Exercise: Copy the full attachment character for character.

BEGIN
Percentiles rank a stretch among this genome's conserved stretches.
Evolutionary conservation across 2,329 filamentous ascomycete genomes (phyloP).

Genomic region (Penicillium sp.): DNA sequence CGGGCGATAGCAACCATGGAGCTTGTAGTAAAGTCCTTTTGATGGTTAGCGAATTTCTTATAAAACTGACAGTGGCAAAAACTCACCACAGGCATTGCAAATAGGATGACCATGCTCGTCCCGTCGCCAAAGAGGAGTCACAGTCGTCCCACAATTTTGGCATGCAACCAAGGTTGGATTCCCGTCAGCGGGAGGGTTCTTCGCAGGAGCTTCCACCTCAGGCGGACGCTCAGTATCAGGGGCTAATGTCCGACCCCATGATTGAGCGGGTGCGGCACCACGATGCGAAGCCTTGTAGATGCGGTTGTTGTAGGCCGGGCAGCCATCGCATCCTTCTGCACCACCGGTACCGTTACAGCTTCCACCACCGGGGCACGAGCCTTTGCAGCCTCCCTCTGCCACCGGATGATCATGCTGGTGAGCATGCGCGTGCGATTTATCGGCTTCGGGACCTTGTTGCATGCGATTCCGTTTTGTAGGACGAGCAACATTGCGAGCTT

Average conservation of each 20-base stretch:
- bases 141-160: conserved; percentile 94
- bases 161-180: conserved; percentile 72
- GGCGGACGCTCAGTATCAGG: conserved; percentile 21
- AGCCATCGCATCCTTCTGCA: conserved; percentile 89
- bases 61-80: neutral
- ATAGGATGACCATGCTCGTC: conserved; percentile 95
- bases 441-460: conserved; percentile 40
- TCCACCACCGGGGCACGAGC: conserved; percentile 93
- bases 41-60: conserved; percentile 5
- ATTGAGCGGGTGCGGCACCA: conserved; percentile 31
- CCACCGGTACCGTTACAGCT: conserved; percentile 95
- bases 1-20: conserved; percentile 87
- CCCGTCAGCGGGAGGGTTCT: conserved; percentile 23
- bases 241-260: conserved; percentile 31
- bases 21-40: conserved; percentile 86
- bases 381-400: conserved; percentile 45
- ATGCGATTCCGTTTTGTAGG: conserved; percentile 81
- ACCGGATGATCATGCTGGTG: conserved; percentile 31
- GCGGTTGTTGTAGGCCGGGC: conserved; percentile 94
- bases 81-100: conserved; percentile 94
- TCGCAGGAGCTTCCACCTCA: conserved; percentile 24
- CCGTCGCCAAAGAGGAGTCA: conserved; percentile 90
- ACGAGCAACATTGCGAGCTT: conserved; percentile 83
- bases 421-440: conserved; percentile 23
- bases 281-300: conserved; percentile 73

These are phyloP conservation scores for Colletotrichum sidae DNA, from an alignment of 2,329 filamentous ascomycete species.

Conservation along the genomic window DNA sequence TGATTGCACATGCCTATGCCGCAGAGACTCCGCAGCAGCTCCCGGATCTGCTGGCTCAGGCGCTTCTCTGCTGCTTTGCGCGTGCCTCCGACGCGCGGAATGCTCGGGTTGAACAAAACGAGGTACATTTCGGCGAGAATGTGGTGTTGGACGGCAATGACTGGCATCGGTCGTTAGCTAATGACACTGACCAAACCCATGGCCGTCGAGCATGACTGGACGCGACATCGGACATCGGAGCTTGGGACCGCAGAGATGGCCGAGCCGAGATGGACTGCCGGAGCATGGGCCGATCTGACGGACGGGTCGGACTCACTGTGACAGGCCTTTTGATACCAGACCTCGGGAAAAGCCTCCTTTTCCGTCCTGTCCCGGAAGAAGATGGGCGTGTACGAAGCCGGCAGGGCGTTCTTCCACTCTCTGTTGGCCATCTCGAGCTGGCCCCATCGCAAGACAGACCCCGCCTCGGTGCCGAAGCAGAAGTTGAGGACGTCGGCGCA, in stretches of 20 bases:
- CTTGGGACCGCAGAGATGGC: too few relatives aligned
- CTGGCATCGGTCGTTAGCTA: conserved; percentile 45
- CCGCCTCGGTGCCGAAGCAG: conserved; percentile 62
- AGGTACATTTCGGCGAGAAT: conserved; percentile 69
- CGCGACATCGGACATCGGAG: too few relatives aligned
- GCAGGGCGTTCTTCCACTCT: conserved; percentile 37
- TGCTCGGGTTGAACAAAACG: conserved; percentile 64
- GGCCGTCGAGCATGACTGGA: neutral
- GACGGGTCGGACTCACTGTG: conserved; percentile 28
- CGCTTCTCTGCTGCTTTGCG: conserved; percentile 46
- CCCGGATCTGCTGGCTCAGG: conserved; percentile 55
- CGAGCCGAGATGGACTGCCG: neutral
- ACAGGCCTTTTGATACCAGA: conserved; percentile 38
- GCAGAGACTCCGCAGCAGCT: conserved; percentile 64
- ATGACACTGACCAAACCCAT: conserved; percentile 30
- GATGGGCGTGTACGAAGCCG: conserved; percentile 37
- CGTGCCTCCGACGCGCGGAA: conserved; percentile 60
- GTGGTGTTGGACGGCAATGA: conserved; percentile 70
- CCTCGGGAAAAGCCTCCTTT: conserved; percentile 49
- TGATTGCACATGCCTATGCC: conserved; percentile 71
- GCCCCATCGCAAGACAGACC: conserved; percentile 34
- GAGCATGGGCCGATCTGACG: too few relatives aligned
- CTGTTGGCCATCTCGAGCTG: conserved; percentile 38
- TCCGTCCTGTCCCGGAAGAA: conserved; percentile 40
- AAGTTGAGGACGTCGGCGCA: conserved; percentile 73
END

Percentiles rank a stretch among this genome's conserved stretches.
Evolutionary conservation across 2,329 filamentous ascomycete genomes (phyloP).

Genomic region (Penicillium sp.): DNA sequence CGGGCGATAGCAACCATGGAGCTTGTAGTAAAGTCCTTTTGATGGTTAGCGAATTTCTTATAAAACTGACAGTGGCAAAAACTCACCACAGGCATTGCAAATAGGATGACCATGCTCGTCCCGTCGCCAAAGAGGAGTCACAGTCGTCCCACAATTTTGGCATGCAACCAAGGTTGGATTCCCGTCAGCGGGAGGGTTCTTCGCAGGAGCTTCCACCTCAGGCGGACGCTCAGTATCAGGGGCTAATGTCCGACCCCATGATTGAGCGGGTGCGGCACCACGATGCGAAGCCTTGTAGATGCGGTTGTTGTAGGCCGGGCAGCCATCGCATCCTTCTGCACCACCGGTACCGTTACAGCTTCCACCACCGGGGCACGAGCCTTTGCAGCCTCCCTCTGCCACCGGATGATCATGCTGGTGAGCATGCGCGTGCGATTTATCGGCTTCGGGACCTTGTTGCATGCGATTCCGTTTTGTAGGACGAGCAACATTGCGAGCTT

Average conservation of each 20-base stretch:
- bases 141-160: conserved; percentile 94
- bases 161-180: conserved; percentile 72
- GGCGGACGCTCAGTATCAGG: conserved; percentile 21
- AGCCATCGCATCCTTCTGCA: conserved; percentile 89
- bases 61-80: neutral
- ATAGGATGACCATGCTCGTC: conserved; percentile 95
- bases 441-460: conserved; percentile 40
- TCCACCACCGGGGCACGAGC: conserved; percentile 93
- bases 41-60: conserved; percentile 5
- ATTGAGCGGGTGCGGCACCA: conserved; percentile 31
- CCACCGGTACCGTTACAGCT: conserved; percentile 95
- bases 1-20: conserved; percentile 87
- CCCGTCAGCGGGAGGGTTCT: conserved; percentile 23
- bases 241-260: conserved; percentile 31
- bases 21-40: conserved; percentile 86
- bases 381-400: conserved; percentile 45
- ATGCGATTCCGTTTTGTAGG: conserved; percentile 81
- ACCGGATGATCATGCTGGTG: conserved; percentile 31
- GCGGTTGTTGTAGGCCGGGC: conserved; percentile 94
- bases 81-100: conserved; percentile 94
- TCGCAGGAGCTTCCACCTCA: conserved; percentile 24
- CCGTCGCCAAAGAGGAGTCA: conserved; percentile 90
- ACGAGCAACATTGCGAGCTT: conserved; percentile 83
- bases 421-440: conserved; percentile 23
- bases 281-300: conserved; percentile 73

These are phyloP conservation scores for Colletotrichum sidae DNA, from an alignment of 2,329 filamentous ascomycete species.

Conservation along the genomic window DNA sequence TGATTGCACATGCCTATGCCGCAGAGACTCCGCAGCAGCTCCCGGATCTGCTGGCTCAGGCGCTTCTCTGCTGCTTTGCGCGTGCCTCCGACGCGCGGAATGCTCGGGTTGAACAAAACGAGGTACATTTCGGCGAGAATGTGGTGTTGGACGGCAATGACTGGCATCGGTCGTTAGCTAATGACACTGACCAAACCCATGGCCGTCGAGCATGACTGGACGCGACATCGGACATCGGAGCTTGGGACCGCAGAGATGGCCGAGCCGAGATGGACTGCCGGAGCATGGGCCGATCTGACGGACGGGTCGGACTCACTGTGACAGGCCTTTTGATACCAGACCTCGGGAAAAGCCTCCTTTTCCGTCCTGTCCCGGAAGAAGATGGGCGTGTACGAAGCCGGCAGGGCGTTCTTCCACTCTCTGTTGGCCATCTCGAGCTGGCCCCATCGCAAGACAGACCCCGCCTCGGTGCCGAAGCAGAAGTTGAGGACGTCGGCGCA, in stretches of 20 bases:
- CTTGGGACCGCAGAGATGGC: too few relatives aligned
- CTGGCATCGGTCGTTAGCTA: conserved; percentile 45
- CCGCCTCGGTGCCGAAGCAG: conserved; percentile 62
- AGGTACATTTCGGCGAGAAT: conserved; percentile 69
- CGCGACATCGGACATCGGAG: too few relatives aligned
- GCAGGGCGTTCTTCCACTCT: conserved; percentile 37
- TGCTCGGGTTGAACAAAACG: conserved; percentile 64
- GGCCGTCGAGCATGACTGGA: neutral
- GACGGGTCGGACTCACTGTG: conserved; percentile 28
- CGCTTCTCTGCTGCTTTGCG: conserved; percentile 46
- CCCGGATCTGCTGGCTCAGG: conserved; percentile 55
- CGAGCCGAGATGGACTGCCG: neutral
- ACAGGCCTTTTGATACCAGA: conserved; percentile 38
- GCAGAGACTCCGCAGCAGCT: conserved; percentile 64
- ATGACACTGACCAAACCCAT: conserved; percentile 30
- GATGGGCGTGTACGAAGCCG: conserved; percentile 37
- CGTGCCTCCGACGCGCGGAA: conserved; percentile 60
- GTGGTGTTGGACGGCAATGA: conserved; percentile 70
- CCTCGGGAAAAGCCTCCTTT: conserved; percentile 49
- TGATTGCACATGCCTATGCC: conserved; percentile 71
- GCCCCATCGCAAGACAGACC: conserved; percentile 34
- GAGCATGGGCCGATCTGACG: too few relatives aligned
- CTGTTGGCCATCTCGAGCTG: conserved; percentile 38
- TCCGTCCTGTCCCGGAAGAA: conserved; percentile 40
- AAGTTGAGGACGTCGGCGCA: conserved; percentile 73